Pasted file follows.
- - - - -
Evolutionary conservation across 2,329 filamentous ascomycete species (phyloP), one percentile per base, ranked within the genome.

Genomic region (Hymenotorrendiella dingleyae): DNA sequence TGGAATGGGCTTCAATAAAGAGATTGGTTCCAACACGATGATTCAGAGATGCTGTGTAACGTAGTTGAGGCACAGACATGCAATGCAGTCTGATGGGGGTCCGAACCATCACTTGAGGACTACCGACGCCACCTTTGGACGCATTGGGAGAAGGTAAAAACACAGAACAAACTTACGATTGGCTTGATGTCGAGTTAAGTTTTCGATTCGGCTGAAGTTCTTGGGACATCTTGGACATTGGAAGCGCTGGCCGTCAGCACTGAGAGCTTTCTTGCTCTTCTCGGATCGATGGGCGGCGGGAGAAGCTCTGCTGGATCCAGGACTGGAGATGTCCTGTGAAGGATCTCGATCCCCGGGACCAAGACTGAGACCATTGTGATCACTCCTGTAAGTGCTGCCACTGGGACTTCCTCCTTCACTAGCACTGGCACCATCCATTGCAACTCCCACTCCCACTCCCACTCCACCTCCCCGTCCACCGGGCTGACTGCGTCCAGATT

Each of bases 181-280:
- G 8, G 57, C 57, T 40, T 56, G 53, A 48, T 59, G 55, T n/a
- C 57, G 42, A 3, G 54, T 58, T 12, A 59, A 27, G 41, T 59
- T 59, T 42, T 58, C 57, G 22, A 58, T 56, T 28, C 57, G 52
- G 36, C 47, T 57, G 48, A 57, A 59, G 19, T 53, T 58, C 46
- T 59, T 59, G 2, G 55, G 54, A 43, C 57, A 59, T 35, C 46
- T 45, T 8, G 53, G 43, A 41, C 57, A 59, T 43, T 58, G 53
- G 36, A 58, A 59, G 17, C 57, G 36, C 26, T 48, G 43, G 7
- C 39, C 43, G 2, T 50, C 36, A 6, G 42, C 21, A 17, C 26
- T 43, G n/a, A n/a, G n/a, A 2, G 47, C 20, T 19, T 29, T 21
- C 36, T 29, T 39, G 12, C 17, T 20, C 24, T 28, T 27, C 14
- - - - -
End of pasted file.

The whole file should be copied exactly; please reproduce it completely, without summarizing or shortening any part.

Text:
Evolutionary conservation across 2,329 filamentous ascomycete species (phyloP), one percentile per base, ranked within the genome.

Genomic region (Hymenotorrendiella dingleyae): DNA sequence TGGAATGGGCTTCAATAAAGAGATTGGTTCCAACACGATGATTCAGAGATGCTGTGTAACGTAGTTGAGGCACAGACATGCAATGCAGTCTGATGGGGGTCCGAACCATCACTTGAGGACTACCGACGCCACCTTTGGACGCATTGGGAGAAGGTAAAAACACAGAACAAACTTACGATTGGCTTGATGTCGAGTTAAGTTTTCGATTCGGCTGAAGTTCTTGGGACATCTTGGACATTGGAAGCGCTGGCCGTCAGCACTGAGAGCTTTCTTGCTCTTCTCGGATCGATGGGCGGCGGGAGAAGCTCTGCTGGATCCAGGACTGGAGATGTCCTGTGAAGGATCTCGATCCCCGGGACCAAGACTGAGACCATTGTGATCACTCCTGTAAGTGCTGCCACTGGGACTTCCTCCTTCACTAGCACTGGCACCATCCATTGCAACTCCCACTCCCACTCCCACTCCACCTCCCCGTCCACCGGGCTGACTGCGTCCAGATT

Each of bases 181-280:
- G 8, G 57, C 57, T 40, T 56, G 53, A 48, T 59, G 55, T n/a
- C 57, G 42, A 3, G 54, T 58, T 12, A 59, A 27, G 41, T 59
- T 59, T 42, T 58, C 57, G 22, A 58, T 56, T 28, C 57, G 52
- G 36, C 47, T 57, G 48, A 57, A 59, G 19, T 53, T 58, C 46
- T 59, T 59, G 2, G 55, G 54, A 43, C 57, A 59, T 35, C 46
- T 45, T 8, G 53, G 43, A 41, C 57, A 59, T 43, T 58, G 53
- G 36, A 58, A 59, G 17, C 57, G 36, C 26, T 48, G 43, G 7
- C 39, C 43, G 2, T 50, C 36, A 6, G 42, C 21, A 17, C 26
- T 43, G n/a, A n/a, G n/a, A 2, G 47, C 20, T 19, T 29, T 21
- C 36, T 29, T 39, G 12, C 17, T 20, C 24, T 28, T 27, C 14